I had several male friends around our neighborhood and we experimented with several sports like baseball and American football which of course didn’t take a lot of equipment for us amateurs. I can recall a season of my childhood where we developed an interest in pole vaulting. We somehow managed to find a stiff bamboo stick and set up a pole vaulting station. We went though all the motions of running toward the station, planting the pole in the ground and attempting to hoist ourselves over the bar a few feet off the ground.

As you might imagine, without the proper equipment, training and the mentoring of someone who really knew and understood the sport our lame attempts didn’t amount to much. Sometime after that I actually began to watch some pole vaulters on ABC’s Wide World of Sports, on Saturday afternoons and I marveled at the men and women who could actually excel at such a specialized sport.

As I reflect back on this childhood experience I can laugh at myself for thinking that I could have made any progress at all as a pole vaulter. That dream came crashing down very quickly. I’ve also considered the fact that throughout my life I’ve perhaps made many other experiments in trying to be someone else or copy someone I admired, to see if that persona would fit.

My failed attempts as a pole vaulter got me thinking about Jesus calling his Twelve Disciples. Have you ever noticed before that only two of them share the same name – James? One is James the son of Zebedee and the other the son of Alphaeus.  

Jesus called unique men all with different names bar two. He called different men with different personalities, different skills, different gifts. Then why do we try to run from who we are and try to be like someone else?  

It recently dawned on me that Jesus never asked any of His disciples to be like any of the others.

“Hey James, why can’t you be more like your brother John!”

“Peter, why can’t you be more like Judas!” – Can you imagine what might have happened?

Our Lord and Maker has created and gifted each of us as unique individuals for His greater purposes. We each have a unique name and a unique role to play in the building and developing of His Kingdom. Note also that Jesus called each of these twelve men “that they might be with Him. . .” Yes, He had work for them to do, but being with Him took priority over everything else.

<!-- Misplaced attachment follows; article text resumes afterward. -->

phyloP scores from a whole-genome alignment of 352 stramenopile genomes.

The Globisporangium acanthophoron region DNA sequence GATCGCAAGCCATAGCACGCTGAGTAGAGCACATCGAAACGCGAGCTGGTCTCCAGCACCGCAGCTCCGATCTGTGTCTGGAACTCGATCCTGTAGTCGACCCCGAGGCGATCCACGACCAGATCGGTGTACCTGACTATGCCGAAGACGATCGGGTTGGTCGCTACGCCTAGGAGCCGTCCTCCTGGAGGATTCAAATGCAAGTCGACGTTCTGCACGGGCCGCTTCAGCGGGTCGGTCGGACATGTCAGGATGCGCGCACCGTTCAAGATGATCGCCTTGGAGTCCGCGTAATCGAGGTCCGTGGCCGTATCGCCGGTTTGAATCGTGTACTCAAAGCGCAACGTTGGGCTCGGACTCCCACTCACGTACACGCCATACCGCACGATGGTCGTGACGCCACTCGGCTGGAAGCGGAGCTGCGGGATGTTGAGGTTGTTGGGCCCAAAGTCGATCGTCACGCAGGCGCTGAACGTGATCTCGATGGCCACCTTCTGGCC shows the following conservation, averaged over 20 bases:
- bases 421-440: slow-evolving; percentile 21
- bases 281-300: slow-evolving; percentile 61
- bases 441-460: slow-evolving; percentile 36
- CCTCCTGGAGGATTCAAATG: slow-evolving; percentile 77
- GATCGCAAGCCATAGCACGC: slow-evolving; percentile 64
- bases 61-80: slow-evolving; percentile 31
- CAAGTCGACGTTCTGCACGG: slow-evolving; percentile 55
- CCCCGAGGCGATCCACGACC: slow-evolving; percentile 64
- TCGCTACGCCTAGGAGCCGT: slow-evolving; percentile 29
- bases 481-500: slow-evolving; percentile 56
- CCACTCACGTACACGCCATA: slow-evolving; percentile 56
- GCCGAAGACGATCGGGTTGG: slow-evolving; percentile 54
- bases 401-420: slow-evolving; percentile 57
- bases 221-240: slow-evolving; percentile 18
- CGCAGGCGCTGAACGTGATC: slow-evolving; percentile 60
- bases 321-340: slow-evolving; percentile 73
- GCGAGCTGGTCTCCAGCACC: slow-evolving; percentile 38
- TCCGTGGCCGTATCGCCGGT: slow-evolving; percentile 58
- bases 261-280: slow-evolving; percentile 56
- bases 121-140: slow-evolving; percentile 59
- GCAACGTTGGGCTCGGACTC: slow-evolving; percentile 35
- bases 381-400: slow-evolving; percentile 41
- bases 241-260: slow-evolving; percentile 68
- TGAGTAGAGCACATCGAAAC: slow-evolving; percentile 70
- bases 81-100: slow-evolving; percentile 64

A few years after my failed pole vaulting attempts a couple of things came my way that would set me in a different direction. Around 1966 or 1967 – around age twelve or thirteen, my father went into an electrical contracting business with a partner named Calvin Davis.

My father and Calvin became co-owners of Michael Electric Company on East Lancaster Street near downtown Fort Worth. Calvin was a keen golfer and because the business was starting to take off we somehow acquired a membership at Glen Garden Country Club on the east side of Fort Worth.

In these years a family moved next door to us – James and Wanda Clarke from Rodgers, Arkansas. James just happened to work for the AMF Ben Hogan Company and he sourced the first golf clubs that ever came into our house. I had found a sport that fit my identity – much more suitable than pole vaulting!

As God’s plan for each of us unfolds through life we each have some unique experiences but we all share in some very common emotions and discoveries. I think that discovering who we are and what we are meant to be – as individuals and as part of the family and social networks we form, is one of life’s greatest joys and challenges.

A few years later, I would also make a commitment to follow Jesus for myself and become one of His “Band of Brothers.” The greatest adventure of my life and yes, part of my true identity.

It the truth be told, I’ve probably wasted some valuable time and energy over the years trying to work hard at being who I’m not (pole vaulting) instead of resting in the care of my Lord and Maker, enjoying Him and trusting in the identity He created for me.

Why not just be the best version of myself rather than trying to be someone I’m not?

Failure perhaps tells us more about who we are and aren’t than anything else. Fortunately, when we follow Jesus He wastes nothing, redeems even our failures and continually develops us for His greater purposes.

“Who shall separate us from the love of Christ? Shall trouble or hardship or persecution or famine or nakedness or danger or sword? As it is written: ‘For your sake we face death all day long; we are considered as sheep to be slaughtered.’  No, in all these things we are more than conquerors through him who loved us.  For I am convinced that neither death nor life, neither angels nor demons, neither the present nor the future, nor any powers,  neither height nor depth, nor anything else in all creation, will be able to separate us from the love of God that is in Christ Jesus our Lord.” – Romans 8:35-39 (NIV)

It all changed for me one sunny Friday afternoon. It was the autumn of 1962, school was back in session and I was finally back to something of a routine, having missed several months of school in first and second grade due to Rheumatic Fever.